Monday, December 16, 2013


I think of my life in two distinct parts.  The accident separates them into neat parcels.  Or, more correctly, separates me into pieces, which has made pieces of my life.  Whereas, before the emergency workers pried me out of what was left of my car, I ran my sales office like I was still twenty-something, worked out at the gym three times a week and slept a full eight hours every night, now I’m lucky I can walk upright, much less lift a dumbbell, and I get maybe four hours of sleep, at best.
Kathy has been great about it.  Very patient.  Which is good because I’ve given her plenty of reason not to.  After every operation, while I was flat on my back, I got demanding and ill-tempered.  I snapped at her for no good reason other than she was in the room and I had no-one else to take it out on.  And, ever since the first time I came home from the hospital, I’ve barely been able to stand having her in the same room when I get dressed.  Especially when she has to help me.
One night, the air was hot and muggy.  Kathy would have filled a bowl with water and wiped my whole body, if I’d asked.  Instead, I got up from bed because I was too uncomfortable to just lie there, went into the bathroom and took off my shirt.  I was wringing the washcloth for the third time when the bathroom door suddenly opened.
“Oh!  I’m sorry.”
The door closed quickly, but I recognised the voice.  Tess, Amelia’s friend in town for their ten year high school reunion.  It took a couple of minutes to get over the sudden intrusion, and my heart to beat normally.  I put my shirt back on and headed to my bedroom.  As I passed the living room, I saw her sitting on the couch.
“Sorry, Tess.  The bathroom’s free.”
“I’m sorry, Mr Neel.  I didn’t notice anyone was in there.”
“It’s okay.  I should have locked the door.  I used to, all the time, but since the kids moved out, I got out of the habit.  Anyway, you can use it now.”
“Mr Neel?”  She kept her voice down.
“Can I ask you something?”
“Your back – ”
“I’m sorry you had to see that.”
            “Is that what happened in the accident?”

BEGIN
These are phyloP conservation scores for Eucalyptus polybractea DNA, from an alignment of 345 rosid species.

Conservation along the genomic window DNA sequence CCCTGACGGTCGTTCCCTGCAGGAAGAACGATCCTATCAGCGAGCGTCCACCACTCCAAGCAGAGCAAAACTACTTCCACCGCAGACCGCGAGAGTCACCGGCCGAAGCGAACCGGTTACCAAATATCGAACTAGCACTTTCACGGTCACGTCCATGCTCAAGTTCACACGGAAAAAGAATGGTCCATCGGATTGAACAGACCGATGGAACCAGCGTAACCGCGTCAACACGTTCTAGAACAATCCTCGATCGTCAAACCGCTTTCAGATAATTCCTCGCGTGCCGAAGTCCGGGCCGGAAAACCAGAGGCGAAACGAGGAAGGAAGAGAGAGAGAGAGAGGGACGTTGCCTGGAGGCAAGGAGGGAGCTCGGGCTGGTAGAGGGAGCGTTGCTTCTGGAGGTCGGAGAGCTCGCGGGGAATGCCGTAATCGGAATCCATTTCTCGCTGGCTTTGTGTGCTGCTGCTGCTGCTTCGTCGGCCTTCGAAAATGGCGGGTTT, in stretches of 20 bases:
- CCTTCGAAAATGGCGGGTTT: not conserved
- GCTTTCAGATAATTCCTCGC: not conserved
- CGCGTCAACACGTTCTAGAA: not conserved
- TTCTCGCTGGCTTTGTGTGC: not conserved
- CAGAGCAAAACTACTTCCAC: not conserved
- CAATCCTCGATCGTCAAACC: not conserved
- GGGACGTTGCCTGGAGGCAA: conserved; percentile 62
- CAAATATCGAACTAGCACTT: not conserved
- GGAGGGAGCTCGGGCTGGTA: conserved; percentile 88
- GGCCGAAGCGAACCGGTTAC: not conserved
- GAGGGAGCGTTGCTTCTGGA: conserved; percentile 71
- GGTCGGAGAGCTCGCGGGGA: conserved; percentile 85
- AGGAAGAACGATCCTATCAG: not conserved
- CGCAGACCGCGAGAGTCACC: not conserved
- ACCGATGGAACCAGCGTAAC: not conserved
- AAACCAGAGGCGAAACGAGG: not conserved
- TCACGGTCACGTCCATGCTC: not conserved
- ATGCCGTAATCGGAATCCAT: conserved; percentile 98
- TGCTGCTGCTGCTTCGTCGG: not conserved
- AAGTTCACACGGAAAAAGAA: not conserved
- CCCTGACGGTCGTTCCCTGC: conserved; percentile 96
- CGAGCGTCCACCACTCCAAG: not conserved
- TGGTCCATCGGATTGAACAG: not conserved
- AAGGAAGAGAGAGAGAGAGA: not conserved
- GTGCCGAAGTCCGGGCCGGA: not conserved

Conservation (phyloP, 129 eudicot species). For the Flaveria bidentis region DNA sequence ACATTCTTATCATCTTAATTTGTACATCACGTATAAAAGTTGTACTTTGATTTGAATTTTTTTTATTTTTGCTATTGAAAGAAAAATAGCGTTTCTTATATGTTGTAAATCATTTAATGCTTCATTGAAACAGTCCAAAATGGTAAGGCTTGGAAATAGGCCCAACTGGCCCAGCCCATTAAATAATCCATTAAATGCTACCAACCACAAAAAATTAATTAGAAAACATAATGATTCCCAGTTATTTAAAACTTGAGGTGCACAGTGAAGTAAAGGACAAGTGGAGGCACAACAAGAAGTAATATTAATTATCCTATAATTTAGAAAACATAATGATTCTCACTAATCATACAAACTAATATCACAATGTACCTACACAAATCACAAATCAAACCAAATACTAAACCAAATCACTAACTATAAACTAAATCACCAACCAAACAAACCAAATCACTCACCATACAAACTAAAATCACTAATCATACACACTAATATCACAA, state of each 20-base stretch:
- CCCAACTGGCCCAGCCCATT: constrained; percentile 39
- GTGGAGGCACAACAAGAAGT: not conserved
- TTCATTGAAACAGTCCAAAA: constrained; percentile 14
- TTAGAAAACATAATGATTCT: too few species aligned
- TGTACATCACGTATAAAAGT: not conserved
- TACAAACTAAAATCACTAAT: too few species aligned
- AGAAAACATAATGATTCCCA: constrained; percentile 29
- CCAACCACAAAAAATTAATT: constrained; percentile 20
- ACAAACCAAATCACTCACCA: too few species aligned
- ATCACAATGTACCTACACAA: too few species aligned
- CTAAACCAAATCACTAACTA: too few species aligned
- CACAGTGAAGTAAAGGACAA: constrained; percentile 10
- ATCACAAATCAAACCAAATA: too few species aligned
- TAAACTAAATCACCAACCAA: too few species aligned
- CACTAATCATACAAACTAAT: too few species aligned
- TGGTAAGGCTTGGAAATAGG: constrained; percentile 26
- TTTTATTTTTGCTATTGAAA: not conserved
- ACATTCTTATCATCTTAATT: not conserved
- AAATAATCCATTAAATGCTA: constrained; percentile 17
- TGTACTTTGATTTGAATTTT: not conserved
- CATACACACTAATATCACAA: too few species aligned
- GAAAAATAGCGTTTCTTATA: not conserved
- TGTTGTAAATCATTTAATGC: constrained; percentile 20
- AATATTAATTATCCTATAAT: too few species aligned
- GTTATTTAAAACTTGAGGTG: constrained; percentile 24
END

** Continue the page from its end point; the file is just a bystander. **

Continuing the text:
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Wednesday, December 4, 2013

BOOK RELEASE: Accommodations

A bead of water crawled down the wine bottle on the coffee table.  Trish leaned back against me, head pressed to my shoulder.  Strands of hair tickled my nose.  Dusk had succumbed and we began the first of two planned nights at her beach house in southern New Jersey.

“I’m glad you came,” she said, just loud enough to be heard over the music.

“I’m glad you let me.  This is a nice place.  I can see why you like coming.”  I kissed her hair and she hummed with pleasure.  “Ever rent it out?”

“No, I use it too much.  Especially during the summer.  After a hard day laying out on the sand, it’s nice to relax on the patio.”

“Yeah, I’m sure you work up quite a sweat getting a tan.  It’s a nice night.  We could go out there now, I think.”

“Mmm, no.  I don’t wanna get up.”  She reached a hand back to my face.  “I never wanna get up.  This feels too good.”

“Don’t get used to it.  I can only stay to Sunday and then it’s back to reality.”

“Don’t remind me,” she said with a mock pout.

For a few minutes we sat together.  I listened to her breathe and felt her chest rise and fall under my hand.

“Funny, isn’t it?”  She took a sip from her glass.

“What’s funny, beautiful?”

“The way things happen.  You know, how we met and all.”

“I guess.”

“We know each other so well.  Even though we’ve only talked online and on the phone, I feel more comfortable with you than just about anyone else.  It wouldn’t hurt if you let me win a game, once in a while, though.”

“It wouldn’t hurt if you increased your vocabulary a little.”

“Go to hell.  My vocabulary is just fine, thank you very much.”  She giggled.  “Besides, it’s hard making words with seven random letters.”

“So you think I should throw a game every once in a while.  Is that it?”

“Well …  Put it that way … ”

“Want me to tell you when I cheat for you or should I let you think you’ve gotten better?”

“Have I told you to go to hell, yet?  Jerk?”

“I love you, you know.”

“I love you, too.”  She let out a big sigh.  “I just wish we’d met before.”

“Before?  You mean, before you met your fiancĂ© or before I met my wife?”


“If I remember the math, you would have been twelve when I got married.”

“Shut up.  You know what I mean.  We have so much in common.  We like the same things.  We think alike.”


“And I can tell you anything.”

“Yes, you can.”  I closed my eyes as I stroked her hair.

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